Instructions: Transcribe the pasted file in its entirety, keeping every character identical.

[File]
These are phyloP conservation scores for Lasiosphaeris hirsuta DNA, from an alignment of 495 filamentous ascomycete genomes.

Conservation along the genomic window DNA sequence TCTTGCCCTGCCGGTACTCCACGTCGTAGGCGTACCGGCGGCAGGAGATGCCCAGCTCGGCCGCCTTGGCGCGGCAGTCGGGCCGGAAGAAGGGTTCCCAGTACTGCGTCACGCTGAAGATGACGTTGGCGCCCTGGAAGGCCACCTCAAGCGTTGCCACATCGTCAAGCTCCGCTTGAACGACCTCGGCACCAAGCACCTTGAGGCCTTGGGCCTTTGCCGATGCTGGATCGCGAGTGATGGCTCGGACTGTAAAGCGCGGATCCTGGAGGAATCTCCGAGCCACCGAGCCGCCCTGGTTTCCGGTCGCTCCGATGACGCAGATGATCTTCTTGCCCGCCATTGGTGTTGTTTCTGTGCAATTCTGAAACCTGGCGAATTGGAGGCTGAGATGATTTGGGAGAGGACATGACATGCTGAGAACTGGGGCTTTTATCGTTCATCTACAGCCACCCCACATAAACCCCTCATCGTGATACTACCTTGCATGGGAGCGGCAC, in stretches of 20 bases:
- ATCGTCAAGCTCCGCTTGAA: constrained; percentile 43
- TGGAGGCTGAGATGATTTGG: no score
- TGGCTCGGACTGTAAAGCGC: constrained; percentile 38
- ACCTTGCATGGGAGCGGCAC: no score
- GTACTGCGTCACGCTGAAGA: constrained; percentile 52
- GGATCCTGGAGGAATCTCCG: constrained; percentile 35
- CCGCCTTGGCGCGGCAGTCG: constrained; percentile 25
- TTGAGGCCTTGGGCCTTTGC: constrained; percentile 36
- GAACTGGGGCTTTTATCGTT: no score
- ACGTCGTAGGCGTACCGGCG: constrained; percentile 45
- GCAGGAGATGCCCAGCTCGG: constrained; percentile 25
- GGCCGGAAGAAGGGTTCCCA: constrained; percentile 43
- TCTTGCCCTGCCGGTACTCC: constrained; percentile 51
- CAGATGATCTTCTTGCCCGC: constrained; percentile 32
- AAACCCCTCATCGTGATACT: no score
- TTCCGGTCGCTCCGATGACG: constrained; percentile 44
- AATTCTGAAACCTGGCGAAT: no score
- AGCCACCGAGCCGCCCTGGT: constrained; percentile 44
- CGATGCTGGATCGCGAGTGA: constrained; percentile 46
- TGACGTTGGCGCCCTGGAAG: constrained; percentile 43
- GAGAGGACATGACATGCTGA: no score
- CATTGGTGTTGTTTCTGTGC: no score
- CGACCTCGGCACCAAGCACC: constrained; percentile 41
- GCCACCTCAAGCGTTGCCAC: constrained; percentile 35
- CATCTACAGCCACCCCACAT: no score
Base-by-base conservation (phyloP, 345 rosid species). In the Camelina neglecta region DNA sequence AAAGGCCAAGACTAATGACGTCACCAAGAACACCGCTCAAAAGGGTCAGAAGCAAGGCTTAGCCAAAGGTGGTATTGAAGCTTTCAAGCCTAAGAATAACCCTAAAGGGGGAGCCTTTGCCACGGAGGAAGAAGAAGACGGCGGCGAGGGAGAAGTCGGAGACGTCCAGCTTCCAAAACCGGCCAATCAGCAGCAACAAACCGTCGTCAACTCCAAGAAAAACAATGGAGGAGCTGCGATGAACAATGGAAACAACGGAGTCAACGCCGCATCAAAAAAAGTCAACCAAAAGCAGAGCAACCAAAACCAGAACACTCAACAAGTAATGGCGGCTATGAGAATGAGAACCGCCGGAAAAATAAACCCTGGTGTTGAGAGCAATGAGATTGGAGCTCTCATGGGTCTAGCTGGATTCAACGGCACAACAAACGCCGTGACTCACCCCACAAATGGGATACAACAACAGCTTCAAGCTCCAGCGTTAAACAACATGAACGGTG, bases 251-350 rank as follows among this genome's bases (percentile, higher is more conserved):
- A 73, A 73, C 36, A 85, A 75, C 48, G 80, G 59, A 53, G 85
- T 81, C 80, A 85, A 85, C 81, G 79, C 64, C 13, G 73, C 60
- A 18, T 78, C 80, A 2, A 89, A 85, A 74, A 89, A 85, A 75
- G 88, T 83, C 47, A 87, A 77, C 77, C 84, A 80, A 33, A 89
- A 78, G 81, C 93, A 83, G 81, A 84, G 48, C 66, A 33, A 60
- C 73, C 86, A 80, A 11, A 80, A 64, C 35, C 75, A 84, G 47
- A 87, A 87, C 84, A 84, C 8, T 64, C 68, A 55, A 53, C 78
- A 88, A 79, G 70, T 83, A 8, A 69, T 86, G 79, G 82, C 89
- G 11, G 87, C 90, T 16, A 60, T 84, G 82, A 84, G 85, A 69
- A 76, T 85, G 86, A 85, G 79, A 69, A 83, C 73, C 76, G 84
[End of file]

These are phyloP conservation scores for Lasiosphaeris hirsuta DNA, from an alignment of 495 filamentous ascomycete genomes.

Conservation along the genomic window DNA sequence TCTTGCCCTGCCGGTACTCCACGTCGTAGGCGTACCGGCGGCAGGAGATGCCCAGCTCGGCCGCCTTGGCGCGGCAGTCGGGCCGGAAGAAGGGTTCCCAGTACTGCGTCACGCTGAAGATGACGTTGGCGCCCTGGAAGGCCACCTCAAGCGTTGCCACATCGTCAAGCTCCGCTTGAACGACCTCGGCACCAAGCACCTTGAGGCCTTGGGCCTTTGCCGATGCTGGATCGCGAGTGATGGCTCGGACTGTAAAGCGCGGATCCTGGAGGAATCTCCGAGCCACCGAGCCGCCCTGGTTTCCGGTCGCTCCGATGACGCAGATGATCTTCTTGCCCGCCATTGGTGTTGTTTCTGTGCAATTCTGAAACCTGGCGAATTGGAGGCTGAGATGATTTGGGAGAGGACATGACATGCTGAGAACTGGGGCTTTTATCGTTCATCTACAGCCACCCCACATAAACCCCTCATCGTGATACTACCTTGCATGGGAGCGGCAC, in stretches of 20 bases:
- ATCGTCAAGCTCCGCTTGAA: constrained; percentile 43
- TGGAGGCTGAGATGATTTGG: no score
- TGGCTCGGACTGTAAAGCGC: constrained; percentile 38
- ACCTTGCATGGGAGCGGCAC: no score
- GTACTGCGTCACGCTGAAGA: constrained; percentile 52
- GGATCCTGGAGGAATCTCCG: constrained; percentile 35
- CCGCCTTGGCGCGGCAGTCG: constrained; percentile 25
- TTGAGGCCTTGGGCCTTTGC: constrained; percentile 36
- GAACTGGGGCTTTTATCGTT: no score
- ACGTCGTAGGCGTACCGGCG: constrained; percentile 45
- GCAGGAGATGCCCAGCTCGG: constrained; percentile 25
- GGCCGGAAGAAGGGTTCCCA: constrained; percentile 43
- TCTTGCCCTGCCGGTACTCC: constrained; percentile 51
- CAGATGATCTTCTTGCCCGC: constrained; percentile 32
- AAACCCCTCATCGTGATACT: no score
- TTCCGGTCGCTCCGATGACG: constrained; percentile 44
- AATTCTGAAACCTGGCGAAT: no score
- AGCCACCGAGCCGCCCTGGT: constrained; percentile 44
- CGATGCTGGATCGCGAGTGA: constrained; percentile 46
- TGACGTTGGCGCCCTGGAAG: constrained; percentile 43
- GAGAGGACATGACATGCTGA: no score
- CATTGGTGTTGTTTCTGTGC: no score
- CGACCTCGGCACCAAGCACC: constrained; percentile 41
- GCCACCTCAAGCGTTGCCAC: constrained; percentile 35
- CATCTACAGCCACCCCACAT: no score
Base-by-base conservation (phyloP, 345 rosid species). In the Camelina neglecta region DNA sequence AAAGGCCAAGACTAATGACGTCACCAAGAACACCGCTCAAAAGGGTCAGAAGCAAGGCTTAGCCAAAGGTGGTATTGAAGCTTTCAAGCCTAAGAATAACCCTAAAGGGGGAGCCTTTGCCACGGAGGAAGAAGAAGACGGCGGCGAGGGAGAAGTCGGAGACGTCCAGCTTCCAAAACCGGCCAATCAGCAGCAACAAACCGTCGTCAACTCCAAGAAAAACAATGGAGGAGCTGCGATGAACAATGGAAACAACGGAGTCAACGCCGCATCAAAAAAAGTCAACCAAAAGCAGAGCAACCAAAACCAGAACACTCAACAAGTAATGGCGGCTATGAGAATGAGAACCGCCGGAAAAATAAACCCTGGTGTTGAGAGCAATGAGATTGGAGCTCTCATGGGTCTAGCTGGATTCAACGGCACAACAAACGCCGTGACTCACCCCACAAATGGGATACAACAACAGCTTCAAGCTCCAGCGTTAAACAACATGAACGGTG, bases 251-350 rank as follows among this genome's bases (percentile, higher is more conserved):
- A 73, A 73, C 36, A 85, A 75, C 48, G 80, G 59, A 53, G 85
- T 81, C 80, A 85, A 85, C 81, G 79, C 64, C 13, G 73, C 60
- A 18, T 78, C 80, A 2, A 89, A 85, A 74, A 89, A 85, A 75
- G 88, T 83, C 47, A 87, A 77, C 77, C 84, A 80, A 33, A 89
- A 78, G 81, C 93, A 83, G 81, A 84, G 48, C 66, A 33, A 60
- C 73, C 86, A 80, A 11, A 80, A 64, C 35, C 75, A 84, G 47
- A 87, A 87, C 84, A 84, C 8, T 64, C 68, A 55, A 53, C 78
- A 88, A 79, G 70, T 83, A 8, A 69, T 86, G 79, G 82, C 89
- G 11, G 87, C 90, T 16, A 60, T 84, G 82, A 84, G 85, A 69
- A 76, T 85, G 86, A 85, G 79, A 69, A 83, C 73, C 76, G 84